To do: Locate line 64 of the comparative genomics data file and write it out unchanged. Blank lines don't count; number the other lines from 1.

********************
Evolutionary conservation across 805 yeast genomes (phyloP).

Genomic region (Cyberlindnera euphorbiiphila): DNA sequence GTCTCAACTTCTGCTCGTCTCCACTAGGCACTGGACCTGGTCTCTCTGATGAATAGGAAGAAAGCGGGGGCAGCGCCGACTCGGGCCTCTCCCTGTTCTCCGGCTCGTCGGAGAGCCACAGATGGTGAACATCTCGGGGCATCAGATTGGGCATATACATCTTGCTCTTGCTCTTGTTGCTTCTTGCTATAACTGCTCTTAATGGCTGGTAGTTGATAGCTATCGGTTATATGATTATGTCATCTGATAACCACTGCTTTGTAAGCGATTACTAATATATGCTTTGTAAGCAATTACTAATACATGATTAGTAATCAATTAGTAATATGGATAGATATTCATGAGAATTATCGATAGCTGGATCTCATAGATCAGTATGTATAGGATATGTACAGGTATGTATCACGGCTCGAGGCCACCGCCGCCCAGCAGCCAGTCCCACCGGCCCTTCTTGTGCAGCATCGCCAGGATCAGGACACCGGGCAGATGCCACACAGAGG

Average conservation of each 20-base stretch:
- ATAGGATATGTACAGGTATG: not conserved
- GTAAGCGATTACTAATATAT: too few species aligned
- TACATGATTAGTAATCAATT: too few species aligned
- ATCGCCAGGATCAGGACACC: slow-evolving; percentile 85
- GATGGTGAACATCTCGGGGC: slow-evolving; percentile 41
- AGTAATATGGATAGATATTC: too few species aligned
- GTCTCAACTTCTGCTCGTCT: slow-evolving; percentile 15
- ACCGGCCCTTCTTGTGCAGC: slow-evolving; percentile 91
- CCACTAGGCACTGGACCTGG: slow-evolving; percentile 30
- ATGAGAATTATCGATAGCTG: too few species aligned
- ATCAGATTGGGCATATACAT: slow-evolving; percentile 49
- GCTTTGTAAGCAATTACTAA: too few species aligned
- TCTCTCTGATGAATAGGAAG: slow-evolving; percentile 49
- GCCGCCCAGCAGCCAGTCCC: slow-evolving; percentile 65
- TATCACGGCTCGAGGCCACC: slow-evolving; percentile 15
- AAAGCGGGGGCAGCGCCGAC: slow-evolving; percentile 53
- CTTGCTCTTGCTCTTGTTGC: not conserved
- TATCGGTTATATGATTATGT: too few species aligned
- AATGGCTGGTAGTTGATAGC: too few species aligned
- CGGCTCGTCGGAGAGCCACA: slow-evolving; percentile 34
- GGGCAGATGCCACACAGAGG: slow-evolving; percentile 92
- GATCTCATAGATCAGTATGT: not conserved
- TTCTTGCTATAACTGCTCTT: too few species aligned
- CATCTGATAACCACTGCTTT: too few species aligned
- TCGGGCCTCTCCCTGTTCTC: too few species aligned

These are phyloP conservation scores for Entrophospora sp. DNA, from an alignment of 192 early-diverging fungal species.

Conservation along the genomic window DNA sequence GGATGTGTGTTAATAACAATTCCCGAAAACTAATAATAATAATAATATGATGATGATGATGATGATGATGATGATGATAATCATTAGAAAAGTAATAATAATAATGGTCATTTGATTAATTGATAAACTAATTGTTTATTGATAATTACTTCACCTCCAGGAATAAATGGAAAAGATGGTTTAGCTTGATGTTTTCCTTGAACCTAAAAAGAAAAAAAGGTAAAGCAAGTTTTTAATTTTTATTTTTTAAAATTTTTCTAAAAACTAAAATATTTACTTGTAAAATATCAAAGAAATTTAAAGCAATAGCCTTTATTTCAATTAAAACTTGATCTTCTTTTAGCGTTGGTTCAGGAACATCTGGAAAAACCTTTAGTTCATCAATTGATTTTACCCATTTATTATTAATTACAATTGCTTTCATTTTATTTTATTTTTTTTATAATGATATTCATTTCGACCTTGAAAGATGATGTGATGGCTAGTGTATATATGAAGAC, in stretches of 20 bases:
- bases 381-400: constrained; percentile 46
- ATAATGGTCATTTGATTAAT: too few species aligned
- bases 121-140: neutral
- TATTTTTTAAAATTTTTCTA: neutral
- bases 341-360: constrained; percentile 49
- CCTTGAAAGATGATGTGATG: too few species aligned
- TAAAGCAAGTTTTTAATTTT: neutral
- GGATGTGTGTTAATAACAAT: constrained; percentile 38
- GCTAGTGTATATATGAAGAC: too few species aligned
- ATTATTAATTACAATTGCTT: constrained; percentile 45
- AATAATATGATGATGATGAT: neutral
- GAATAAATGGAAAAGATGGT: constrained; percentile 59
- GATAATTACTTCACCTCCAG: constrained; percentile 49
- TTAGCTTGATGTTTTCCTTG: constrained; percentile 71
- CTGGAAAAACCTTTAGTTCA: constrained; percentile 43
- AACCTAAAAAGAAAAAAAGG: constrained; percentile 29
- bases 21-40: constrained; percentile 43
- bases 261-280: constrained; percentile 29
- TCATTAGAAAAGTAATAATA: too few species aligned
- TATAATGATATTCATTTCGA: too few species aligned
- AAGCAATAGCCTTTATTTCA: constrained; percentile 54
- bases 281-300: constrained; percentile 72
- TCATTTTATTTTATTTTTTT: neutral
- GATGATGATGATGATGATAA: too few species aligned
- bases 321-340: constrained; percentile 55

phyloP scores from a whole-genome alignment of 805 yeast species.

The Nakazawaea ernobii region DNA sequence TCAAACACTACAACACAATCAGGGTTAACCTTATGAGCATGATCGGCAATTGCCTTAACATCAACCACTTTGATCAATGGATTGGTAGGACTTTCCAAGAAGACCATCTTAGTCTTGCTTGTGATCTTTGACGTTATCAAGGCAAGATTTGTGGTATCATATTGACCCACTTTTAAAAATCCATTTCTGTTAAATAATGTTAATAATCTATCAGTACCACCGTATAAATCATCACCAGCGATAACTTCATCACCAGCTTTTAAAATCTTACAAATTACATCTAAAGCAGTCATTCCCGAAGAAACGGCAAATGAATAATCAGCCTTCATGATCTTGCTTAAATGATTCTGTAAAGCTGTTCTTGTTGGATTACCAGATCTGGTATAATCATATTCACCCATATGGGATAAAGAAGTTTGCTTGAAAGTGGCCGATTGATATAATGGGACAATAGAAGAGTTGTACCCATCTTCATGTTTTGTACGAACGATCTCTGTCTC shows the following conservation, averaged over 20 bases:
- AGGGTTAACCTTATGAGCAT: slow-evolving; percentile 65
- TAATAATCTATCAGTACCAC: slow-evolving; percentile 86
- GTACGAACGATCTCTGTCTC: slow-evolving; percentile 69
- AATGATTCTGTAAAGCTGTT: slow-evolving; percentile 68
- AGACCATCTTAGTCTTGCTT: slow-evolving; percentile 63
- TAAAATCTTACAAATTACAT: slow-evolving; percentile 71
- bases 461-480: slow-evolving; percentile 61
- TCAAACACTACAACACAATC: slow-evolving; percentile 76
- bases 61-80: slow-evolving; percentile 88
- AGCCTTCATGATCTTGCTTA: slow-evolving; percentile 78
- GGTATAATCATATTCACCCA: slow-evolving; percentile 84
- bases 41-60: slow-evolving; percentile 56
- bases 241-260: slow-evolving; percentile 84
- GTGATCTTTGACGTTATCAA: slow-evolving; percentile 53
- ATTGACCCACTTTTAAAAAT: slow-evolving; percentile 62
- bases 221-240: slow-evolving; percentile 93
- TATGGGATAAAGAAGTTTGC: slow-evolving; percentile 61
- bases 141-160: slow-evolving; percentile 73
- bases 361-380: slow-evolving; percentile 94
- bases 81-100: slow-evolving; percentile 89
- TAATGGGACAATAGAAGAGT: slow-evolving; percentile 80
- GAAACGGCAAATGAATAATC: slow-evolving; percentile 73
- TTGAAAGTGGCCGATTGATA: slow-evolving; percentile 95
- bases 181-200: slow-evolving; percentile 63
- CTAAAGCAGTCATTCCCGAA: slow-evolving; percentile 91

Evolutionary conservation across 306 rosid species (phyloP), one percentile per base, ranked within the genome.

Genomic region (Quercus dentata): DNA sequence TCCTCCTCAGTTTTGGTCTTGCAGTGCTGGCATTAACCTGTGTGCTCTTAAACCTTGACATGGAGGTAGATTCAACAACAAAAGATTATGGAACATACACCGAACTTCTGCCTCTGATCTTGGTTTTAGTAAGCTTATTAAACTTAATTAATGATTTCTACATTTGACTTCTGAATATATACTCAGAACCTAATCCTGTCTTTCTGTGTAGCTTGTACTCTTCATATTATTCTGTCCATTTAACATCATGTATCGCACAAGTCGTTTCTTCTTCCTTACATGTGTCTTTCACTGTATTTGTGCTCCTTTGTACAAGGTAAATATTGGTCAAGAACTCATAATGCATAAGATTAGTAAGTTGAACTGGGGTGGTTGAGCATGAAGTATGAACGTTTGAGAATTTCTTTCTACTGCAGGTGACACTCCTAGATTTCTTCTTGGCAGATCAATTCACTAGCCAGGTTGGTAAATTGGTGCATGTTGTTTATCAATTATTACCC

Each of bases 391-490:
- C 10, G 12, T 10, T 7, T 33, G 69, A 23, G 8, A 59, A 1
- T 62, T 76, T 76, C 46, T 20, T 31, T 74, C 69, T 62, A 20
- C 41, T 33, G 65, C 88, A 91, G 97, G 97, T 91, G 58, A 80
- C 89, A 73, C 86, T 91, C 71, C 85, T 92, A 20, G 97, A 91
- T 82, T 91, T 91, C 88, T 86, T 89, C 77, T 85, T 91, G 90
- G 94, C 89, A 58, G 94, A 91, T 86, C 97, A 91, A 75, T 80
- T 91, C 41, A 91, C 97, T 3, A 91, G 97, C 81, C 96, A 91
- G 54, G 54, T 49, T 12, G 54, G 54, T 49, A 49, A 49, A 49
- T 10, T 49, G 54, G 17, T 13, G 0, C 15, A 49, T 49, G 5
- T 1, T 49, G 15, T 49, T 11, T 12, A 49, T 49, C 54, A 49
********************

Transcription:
- bases 461-480: slow-evolving; percentile 61